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ALEXANDERS IBUPROFEN 200MG COATED TABLETS
Health Essentials Ibuprofen 200mg Coated Tablets
Read all of this leaflet carefully before you
start taking this medicine because it
contains important information for you.
– Keep this leaflet. You may need to read it
– If you have any further questions, ask your
doctor or pharmacist.
– This medicine has been prescribed for you
only. Do not pass it on to others. It may
harm them, even if their signs of illness are
the same as yours.
– If you get any of the side effects, talk to
your doctor or pharmacist. This includes
any possible side effects not listed in this
leaflet. See section 4.
The name of your medicine is Health
Essentials Ibuprofen 200mg Coated Tablets.
In the rest of this leaflet it is referred to as
What is in this leaflet:
1. What Ibuprofen tablets are and what they
are used for
2. What you need to know before you take
3. How to take Ibuprofen tablets
4. Possible side effects
5. How to store Ibuprofen tablets
6. Contents of the pack and other information
1. What Ibuprofen Tablets are and what
they are used for
The name of
belongs to a
Neutral code not required on the leaflet artworks.
medicines called Non-Steroidal
Anti-inflammatory Drugs (NSAIDs).
Ibuprofen works by reducing inflammation
and relieving pain including period pain,
nerve related pain (neuralgia), dental pain,
headaches and migraine, backache, swelling
and stiffness in the joints and muscles
(rheumatic and muscular pain), fever and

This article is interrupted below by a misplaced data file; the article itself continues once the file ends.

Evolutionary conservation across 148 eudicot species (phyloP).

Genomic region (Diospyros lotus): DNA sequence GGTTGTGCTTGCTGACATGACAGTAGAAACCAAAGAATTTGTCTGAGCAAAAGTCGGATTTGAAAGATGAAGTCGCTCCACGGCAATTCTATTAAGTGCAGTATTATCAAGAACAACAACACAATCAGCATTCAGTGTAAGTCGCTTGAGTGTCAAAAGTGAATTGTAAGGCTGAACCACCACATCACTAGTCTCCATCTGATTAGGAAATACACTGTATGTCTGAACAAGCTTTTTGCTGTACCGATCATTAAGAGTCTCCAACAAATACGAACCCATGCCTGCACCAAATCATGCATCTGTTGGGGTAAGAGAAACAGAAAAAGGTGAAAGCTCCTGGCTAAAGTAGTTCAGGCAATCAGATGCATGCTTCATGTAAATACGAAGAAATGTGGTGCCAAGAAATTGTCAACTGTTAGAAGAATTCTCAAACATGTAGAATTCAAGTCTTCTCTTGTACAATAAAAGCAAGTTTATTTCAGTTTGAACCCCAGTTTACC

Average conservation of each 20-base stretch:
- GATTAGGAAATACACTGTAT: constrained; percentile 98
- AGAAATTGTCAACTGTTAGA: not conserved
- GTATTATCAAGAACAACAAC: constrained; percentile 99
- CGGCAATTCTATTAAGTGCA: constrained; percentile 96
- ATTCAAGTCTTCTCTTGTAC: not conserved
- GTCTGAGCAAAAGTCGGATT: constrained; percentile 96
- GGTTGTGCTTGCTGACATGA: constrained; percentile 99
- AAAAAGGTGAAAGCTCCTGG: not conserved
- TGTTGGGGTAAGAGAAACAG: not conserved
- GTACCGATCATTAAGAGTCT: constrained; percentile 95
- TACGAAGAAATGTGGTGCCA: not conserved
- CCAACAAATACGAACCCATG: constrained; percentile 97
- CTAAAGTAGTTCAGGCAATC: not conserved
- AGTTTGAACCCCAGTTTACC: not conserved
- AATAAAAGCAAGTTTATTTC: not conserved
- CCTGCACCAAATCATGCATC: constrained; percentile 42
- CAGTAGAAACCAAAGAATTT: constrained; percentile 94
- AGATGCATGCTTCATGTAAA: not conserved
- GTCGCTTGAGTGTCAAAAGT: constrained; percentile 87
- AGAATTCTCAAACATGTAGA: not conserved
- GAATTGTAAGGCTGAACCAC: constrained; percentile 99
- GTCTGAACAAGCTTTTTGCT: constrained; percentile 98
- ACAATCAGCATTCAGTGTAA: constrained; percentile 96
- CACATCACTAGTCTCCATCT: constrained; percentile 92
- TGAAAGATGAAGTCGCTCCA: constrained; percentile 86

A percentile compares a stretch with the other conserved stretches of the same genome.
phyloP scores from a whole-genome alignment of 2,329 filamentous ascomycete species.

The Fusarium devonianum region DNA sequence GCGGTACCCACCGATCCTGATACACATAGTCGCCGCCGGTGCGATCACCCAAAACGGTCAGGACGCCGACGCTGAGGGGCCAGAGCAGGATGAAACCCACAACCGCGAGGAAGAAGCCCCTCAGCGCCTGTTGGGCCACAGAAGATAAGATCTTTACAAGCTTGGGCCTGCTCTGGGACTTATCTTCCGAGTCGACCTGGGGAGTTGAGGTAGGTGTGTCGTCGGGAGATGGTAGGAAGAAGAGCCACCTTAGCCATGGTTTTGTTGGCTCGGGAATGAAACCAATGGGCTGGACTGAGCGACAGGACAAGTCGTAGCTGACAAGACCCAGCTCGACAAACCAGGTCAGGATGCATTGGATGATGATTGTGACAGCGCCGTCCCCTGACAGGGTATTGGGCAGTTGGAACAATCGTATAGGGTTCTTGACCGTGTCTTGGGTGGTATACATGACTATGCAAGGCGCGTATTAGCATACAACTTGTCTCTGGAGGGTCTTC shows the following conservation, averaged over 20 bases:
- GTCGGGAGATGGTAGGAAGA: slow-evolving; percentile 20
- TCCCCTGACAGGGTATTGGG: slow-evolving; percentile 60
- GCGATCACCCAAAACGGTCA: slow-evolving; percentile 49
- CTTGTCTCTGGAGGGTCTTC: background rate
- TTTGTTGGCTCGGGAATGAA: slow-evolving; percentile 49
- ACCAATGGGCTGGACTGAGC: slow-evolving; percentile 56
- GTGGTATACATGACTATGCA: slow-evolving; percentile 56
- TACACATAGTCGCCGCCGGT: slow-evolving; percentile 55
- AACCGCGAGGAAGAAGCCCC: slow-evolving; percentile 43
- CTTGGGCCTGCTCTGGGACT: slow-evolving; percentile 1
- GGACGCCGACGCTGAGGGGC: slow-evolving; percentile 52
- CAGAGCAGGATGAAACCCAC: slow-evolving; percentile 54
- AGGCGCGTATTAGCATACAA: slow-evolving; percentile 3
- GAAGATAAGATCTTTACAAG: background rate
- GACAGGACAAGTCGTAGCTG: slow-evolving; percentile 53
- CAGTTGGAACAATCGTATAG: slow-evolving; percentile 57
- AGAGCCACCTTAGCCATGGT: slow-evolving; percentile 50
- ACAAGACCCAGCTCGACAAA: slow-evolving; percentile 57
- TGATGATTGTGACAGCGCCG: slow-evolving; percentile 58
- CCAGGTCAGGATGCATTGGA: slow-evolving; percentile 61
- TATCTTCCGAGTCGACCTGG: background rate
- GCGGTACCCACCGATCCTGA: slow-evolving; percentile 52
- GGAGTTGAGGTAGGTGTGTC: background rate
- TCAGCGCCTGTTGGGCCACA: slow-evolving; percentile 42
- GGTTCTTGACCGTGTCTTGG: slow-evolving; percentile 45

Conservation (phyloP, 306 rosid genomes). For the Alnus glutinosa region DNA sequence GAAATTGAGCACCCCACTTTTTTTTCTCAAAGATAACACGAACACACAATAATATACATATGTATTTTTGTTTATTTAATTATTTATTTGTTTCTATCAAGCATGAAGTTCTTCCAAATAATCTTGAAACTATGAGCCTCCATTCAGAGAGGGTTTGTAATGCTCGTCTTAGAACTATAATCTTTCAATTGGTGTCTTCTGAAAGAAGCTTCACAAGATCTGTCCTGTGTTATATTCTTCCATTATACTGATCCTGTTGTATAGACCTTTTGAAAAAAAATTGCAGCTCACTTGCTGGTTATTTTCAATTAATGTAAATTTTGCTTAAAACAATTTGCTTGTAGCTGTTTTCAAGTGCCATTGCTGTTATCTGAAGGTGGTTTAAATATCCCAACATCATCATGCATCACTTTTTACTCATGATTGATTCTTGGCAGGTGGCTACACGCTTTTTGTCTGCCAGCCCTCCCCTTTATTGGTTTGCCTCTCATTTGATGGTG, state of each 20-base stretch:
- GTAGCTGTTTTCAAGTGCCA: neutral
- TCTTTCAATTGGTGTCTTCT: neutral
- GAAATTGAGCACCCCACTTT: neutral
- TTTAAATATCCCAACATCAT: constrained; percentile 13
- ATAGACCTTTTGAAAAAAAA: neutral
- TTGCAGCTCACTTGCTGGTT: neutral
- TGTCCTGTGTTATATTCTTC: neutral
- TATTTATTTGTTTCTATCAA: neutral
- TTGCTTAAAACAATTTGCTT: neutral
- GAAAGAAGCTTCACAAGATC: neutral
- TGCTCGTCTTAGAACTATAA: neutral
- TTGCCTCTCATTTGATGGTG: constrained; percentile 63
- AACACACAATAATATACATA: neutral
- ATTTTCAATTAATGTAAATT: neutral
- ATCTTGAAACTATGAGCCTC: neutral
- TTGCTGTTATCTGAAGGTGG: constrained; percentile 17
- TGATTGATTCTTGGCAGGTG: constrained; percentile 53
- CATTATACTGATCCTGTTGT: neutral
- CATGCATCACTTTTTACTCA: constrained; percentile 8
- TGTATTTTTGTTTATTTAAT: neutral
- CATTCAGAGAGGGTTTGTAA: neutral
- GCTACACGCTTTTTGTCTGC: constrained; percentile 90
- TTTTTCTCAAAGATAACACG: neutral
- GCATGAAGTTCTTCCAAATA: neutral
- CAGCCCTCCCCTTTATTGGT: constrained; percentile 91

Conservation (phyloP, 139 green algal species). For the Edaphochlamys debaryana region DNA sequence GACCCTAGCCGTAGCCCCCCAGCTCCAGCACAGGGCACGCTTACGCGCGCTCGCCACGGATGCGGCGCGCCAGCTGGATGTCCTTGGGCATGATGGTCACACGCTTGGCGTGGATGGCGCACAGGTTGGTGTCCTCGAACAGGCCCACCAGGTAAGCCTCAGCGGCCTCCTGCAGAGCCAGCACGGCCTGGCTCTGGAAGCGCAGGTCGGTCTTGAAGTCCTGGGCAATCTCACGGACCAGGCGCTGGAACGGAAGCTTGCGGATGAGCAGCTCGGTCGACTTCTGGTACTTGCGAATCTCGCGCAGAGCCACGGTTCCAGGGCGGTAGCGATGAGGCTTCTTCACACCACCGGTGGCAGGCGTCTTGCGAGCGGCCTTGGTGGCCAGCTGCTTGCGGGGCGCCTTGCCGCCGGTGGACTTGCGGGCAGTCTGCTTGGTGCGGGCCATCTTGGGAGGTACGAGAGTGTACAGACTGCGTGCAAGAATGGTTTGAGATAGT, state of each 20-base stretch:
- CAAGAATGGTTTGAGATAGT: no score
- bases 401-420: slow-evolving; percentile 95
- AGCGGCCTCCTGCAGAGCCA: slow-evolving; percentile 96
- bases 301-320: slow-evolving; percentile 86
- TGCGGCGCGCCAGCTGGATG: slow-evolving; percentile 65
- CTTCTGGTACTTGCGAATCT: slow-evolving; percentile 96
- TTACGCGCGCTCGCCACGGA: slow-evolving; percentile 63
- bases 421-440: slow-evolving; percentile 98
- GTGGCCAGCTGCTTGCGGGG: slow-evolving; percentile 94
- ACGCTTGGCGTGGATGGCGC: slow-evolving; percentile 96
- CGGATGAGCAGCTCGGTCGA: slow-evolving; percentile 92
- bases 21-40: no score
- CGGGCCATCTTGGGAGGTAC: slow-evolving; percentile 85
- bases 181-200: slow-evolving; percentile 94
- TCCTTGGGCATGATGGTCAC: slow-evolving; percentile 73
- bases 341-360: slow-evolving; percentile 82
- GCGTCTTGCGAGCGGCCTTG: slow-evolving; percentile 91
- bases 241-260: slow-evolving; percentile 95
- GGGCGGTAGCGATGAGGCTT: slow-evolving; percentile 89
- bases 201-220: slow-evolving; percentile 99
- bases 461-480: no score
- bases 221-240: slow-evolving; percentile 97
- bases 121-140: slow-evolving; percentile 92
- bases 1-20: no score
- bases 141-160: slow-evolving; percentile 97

cold and flu symptoms.
2. What you need to know before you
take Ibuprofen Tablets
Do not take Ibuprofen tablets if you
• are allergic (hypersensitive), or have had
an allergic reaction to, ibuprofen, any other
NSAID, aspirin, or to any of the other
ingredients in this medicine (listed in
section 6). Symptoms of an allergic
reaction may include swollen eyelids, lips,
tongue, or throat
• have ever had a worsening of symptoms of
asthma (breathing difficulty), hayfever
(runny, itchy and inflamed nose with
sneezing), urticaria (an itchy rash), or
angioedema (swelling under the skin) when
taking ibuprofen, aspirin or similar painkillers
• currently have or have had a stomach ulcer
or bleeding in the stomach on two previous
• have ever had perforation or bleeding of
the gut when taking any NSAID
• suffer from severe liver, kidney or heart
• are in the last 3 months of pregnancy
• have abnormal bleeding or problems with
• are currently taking mifamurtide (a
medicine used to treat bone cancer).
Warnings and precautions
Take special care with Ibuprofen tablets if
• develop a skin rash or allergic reaction
after taking this medicine. If you have any
of these symptoms stop taking this medicine
and contact your doctor immediately.
• are elderly, as you may be more prone to
side effects (see section 4. Possible Side
Effects) which in some cases may be
extremely serious or even life threatening
• have a history of asthma or other allergy
• have liver, kidney, or bowel problems
• have Systemic Lupus Erythematosus
(SLE), a condition of the immune system
resulting in joint pains, skin rashes, kidney
or liver problems
• have or have had high blood pressure or
heart problems. Speak to your doctor who
will advise you on your treatment and may
wish to monitor you
• have a history of bleeding in the stomach
or gut. Speak to your doctor immediately if
you notice any problems with your
stomach, especially at the start of your
• have an infection, as symptoms such as
fever, pain and swelling may be masked
• are a child with chickenpox
• are in the first 6 months of your pregnancy
• are taking other NSAID painkillers including
a specific type called COX-2 inhibitors, or
aspirin, with a daily dose above 75mg
• if you are on low-dose aspirin (up to 75mg).
There is a risk of renal impairment in
Speak to your doctor or pharmacist before
you take this medicine.
Anti-inflammatory/pain-killer medicines like
Ibuprofen may be associated with a small
increased risk of heart attack or stroke,
particularly when used at high doses. Do not
exceed the recommended dose or duration of
You should discuss your treatment with your
doctor or pharmacist before taking Ibuprofen
- have heart problems including heart failure,